Friday, August 13, 2010
Pastor's Perspective - Sky Stress
Like many of you, I’ve been thoroughly entertained by the recent media attention Steven Slater, a flight attendant with JetBlue, is receiving. While the actual investigation is still ongoing, this we do know – Broseph lost it! With an abrasion on his dome, profanity in his mouth, a microphone in one hand and a brew in the other, he slid into pop culture infamy. Apparently he had choked-down ‘the customer is always right’ for the very last time, and just flipped. Though I don’t endorse his actions, there is still enough uncrucified in me to somehow relate and live vicariously through this toe-headed sky dweller. Plus, I can relate through experience.
Back in the mid-80’s I was a flight attendant with the now defunct Eastern Airlines, based in Atlanta. After getting offers from TWA and American Airlines, I settled on Eastern because as a boy I idolized astronauts and former moon-orbiter Frank Borman was its CEO. Immature reasoning yes, but at twenty-two immaturity was my forte. I also chose the profession because I was single, unattached, loved meeting and serving people, and visiting exciting ports of call – at least that’s what I snowed my interviewers into believing. It worked! I packed my bags, left my hometown of Tampa in the rearview mirror and headed to General Sherman’s big trophy. There I quickly found that working in a speeding metal tube at 35,000 feet with the general public was anything but glamorous. With deregulation, airliners became just Greyhound buses with wings. The sex appeal of the sixties was over. I realized that truth working a packed breakfast flight up to Pittsburgh one morning. There were more passengers than time. Trays of half-eaten pancakes were being thrown at me in the galley to store before landing. I never did get all the maple syrup off of my cordovan loafers.
Like Steven Slater I had some high stress flights.
My very first flight was from Miami to Los Angeles as a trainee. Somewhere over Arizona the captain called me up to the cockpit and asked me to count every unused coffee filter bag on the wide body. Trained in flight school to do everything the captain asks, I responded obediently. Galley to galley I went. My stress level was peaking as I counted. While descending into the City of Angels, I reported the exact coffee bag count to a cockpit crew that by this time was laughing hysterically at me! Then it hit me. What in the world does the captain of an airliner need with that information?! After having a chuckle, they awarded my zeal and embarrassment by letting me sit in the cockpit jump seat for landing.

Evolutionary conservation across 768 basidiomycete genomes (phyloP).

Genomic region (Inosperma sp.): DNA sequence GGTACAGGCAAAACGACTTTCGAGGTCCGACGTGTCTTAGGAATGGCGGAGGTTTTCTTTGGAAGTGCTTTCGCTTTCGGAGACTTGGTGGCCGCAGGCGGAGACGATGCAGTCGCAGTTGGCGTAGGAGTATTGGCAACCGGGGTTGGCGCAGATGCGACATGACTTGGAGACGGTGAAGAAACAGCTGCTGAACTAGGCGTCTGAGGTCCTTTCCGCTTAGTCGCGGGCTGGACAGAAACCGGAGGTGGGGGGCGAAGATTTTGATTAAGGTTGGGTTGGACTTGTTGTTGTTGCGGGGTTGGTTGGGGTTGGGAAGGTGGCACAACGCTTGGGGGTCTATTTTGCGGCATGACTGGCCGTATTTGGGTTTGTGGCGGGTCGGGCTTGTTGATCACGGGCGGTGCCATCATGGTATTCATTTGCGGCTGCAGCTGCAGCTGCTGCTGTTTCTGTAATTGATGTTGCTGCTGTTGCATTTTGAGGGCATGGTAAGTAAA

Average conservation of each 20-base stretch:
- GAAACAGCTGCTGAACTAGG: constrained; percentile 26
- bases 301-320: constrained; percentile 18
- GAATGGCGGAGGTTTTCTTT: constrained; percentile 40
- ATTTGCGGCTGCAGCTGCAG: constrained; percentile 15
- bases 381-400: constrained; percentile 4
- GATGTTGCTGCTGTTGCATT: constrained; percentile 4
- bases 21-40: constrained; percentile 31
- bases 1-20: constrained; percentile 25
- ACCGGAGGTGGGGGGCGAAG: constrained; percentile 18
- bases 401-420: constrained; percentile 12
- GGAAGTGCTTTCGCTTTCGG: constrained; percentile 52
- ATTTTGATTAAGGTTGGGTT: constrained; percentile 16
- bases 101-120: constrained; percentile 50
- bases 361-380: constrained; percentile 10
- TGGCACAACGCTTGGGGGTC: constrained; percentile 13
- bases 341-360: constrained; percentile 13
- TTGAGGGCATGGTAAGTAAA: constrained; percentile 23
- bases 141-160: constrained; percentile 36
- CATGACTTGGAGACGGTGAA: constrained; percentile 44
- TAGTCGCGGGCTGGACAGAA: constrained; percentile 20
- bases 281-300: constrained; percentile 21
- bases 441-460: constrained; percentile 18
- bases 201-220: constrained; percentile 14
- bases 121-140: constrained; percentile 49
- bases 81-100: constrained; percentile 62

On my first trip out here to San Francisco, on our flight back to Atlanta our R3 door became dislodged on an A300 Airbus – my door of responsibility in an evacuation. Still in our climb out of the Bay Area, I had to remain calm, relocate passengers, and assure them everything would be just fine as we dumped tons of fuel over the Sierras to get down to a proper landing weight. We landed in San Francisco, where I immediately thought about a raise after my knees stopped knocking.
On one flight I had a passenger pass away, and had to pretend he was alive for a short period of time, so not to alarm surrounding passengers – not easy to do when the man was sitting under the movie screen! I did ask for a raise after that one.
And I’ll never forget the way the lady in first class screamed at and berated me when I accidentally spilled a plate of hot marinara-smothered noodles all over her beautiful white silk outfit. Did I mention we were flying into JFK and she was a New Yorker? After her, the most sadistic drill instructor would be Wilford Brimley.
I only gave flying three years of my life. Steven Slater did it a lot longer. I imagine, from my passenger point of view, the industry has only gotten more and more challenging over the years. So, I’m not throwing any rocks at him. He reached his limit and became story one on the Nightly News – not very admirable, but very human. So speaking as one fallible human being to a cyber world readership, let me encourage you to always try to walk a mile in someone else’s shoes before you cast a stone at them. If you’ll take the time to look down you’ll probably see a hint of maple syrup.